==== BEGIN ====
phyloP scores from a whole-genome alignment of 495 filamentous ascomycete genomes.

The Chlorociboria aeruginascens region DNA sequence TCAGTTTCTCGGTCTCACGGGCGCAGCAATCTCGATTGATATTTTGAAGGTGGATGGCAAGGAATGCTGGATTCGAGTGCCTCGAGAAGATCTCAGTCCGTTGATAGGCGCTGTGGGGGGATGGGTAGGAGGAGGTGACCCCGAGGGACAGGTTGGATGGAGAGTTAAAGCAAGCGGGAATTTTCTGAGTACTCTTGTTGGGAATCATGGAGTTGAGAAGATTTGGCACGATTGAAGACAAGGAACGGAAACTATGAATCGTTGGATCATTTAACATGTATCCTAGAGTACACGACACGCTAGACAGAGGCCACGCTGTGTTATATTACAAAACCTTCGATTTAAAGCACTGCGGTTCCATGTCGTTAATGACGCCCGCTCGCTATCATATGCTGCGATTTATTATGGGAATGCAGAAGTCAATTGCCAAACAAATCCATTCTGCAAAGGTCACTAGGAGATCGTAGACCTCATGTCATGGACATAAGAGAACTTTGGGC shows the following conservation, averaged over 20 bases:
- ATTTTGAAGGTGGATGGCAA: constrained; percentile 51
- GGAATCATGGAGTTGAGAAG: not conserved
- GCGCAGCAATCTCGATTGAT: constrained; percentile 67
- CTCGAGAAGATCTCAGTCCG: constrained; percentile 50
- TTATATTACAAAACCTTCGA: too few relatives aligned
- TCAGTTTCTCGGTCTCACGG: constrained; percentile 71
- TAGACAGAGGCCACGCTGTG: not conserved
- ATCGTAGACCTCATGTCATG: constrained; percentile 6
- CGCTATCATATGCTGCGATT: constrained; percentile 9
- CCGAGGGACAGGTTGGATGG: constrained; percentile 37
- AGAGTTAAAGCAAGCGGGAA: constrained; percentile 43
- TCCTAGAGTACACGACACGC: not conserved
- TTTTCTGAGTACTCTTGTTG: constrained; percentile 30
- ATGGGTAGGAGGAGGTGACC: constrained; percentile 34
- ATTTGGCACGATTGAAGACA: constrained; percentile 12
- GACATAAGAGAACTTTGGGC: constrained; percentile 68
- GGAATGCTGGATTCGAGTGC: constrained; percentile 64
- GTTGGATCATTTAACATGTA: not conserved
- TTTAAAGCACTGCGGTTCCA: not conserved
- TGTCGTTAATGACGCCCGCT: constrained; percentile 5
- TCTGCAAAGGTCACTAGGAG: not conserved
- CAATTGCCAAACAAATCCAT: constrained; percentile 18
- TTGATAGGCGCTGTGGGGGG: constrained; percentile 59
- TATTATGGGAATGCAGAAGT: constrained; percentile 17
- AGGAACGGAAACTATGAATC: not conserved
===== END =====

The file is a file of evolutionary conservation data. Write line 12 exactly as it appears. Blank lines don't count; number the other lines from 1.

- CCGAGGGACAGGTTGGATGG: constrained; percentile 37